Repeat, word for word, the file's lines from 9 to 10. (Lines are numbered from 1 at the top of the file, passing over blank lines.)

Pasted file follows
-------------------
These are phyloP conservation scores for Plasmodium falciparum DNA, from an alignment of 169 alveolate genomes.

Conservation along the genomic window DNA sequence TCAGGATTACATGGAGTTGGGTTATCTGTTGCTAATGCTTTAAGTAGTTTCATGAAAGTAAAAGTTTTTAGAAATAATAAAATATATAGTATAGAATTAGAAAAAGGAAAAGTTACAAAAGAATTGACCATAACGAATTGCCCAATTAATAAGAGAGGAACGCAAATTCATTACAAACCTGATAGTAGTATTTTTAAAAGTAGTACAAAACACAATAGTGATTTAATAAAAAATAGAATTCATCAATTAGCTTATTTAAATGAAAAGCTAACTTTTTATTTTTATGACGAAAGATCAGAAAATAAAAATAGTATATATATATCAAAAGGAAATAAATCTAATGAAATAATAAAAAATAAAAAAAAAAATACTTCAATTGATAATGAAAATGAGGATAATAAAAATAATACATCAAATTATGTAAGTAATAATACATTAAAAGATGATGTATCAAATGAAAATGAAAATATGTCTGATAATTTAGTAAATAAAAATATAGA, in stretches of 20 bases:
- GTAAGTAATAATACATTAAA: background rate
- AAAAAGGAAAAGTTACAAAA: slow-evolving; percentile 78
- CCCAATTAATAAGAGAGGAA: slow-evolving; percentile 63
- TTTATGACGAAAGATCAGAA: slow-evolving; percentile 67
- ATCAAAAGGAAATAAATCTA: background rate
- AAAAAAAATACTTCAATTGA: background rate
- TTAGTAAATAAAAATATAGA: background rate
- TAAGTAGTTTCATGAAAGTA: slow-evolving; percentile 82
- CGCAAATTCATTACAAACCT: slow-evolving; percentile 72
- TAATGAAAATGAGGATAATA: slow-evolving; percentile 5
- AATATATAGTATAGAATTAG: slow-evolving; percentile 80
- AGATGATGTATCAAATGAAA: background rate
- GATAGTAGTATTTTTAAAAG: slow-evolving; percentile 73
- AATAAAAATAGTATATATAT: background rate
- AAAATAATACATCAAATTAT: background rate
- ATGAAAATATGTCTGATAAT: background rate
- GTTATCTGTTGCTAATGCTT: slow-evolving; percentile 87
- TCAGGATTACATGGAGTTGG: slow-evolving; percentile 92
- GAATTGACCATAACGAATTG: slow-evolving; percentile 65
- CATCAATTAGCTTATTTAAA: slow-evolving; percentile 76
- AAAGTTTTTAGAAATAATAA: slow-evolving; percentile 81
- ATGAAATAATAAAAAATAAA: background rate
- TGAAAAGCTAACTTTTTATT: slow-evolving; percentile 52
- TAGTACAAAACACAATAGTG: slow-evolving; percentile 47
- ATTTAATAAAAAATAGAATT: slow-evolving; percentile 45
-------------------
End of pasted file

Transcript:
- TTAGTAAATAAAAATATAGA: background rate
- TAAGTAGTTTCATGAAAGTA: slow-evolving; percentile 82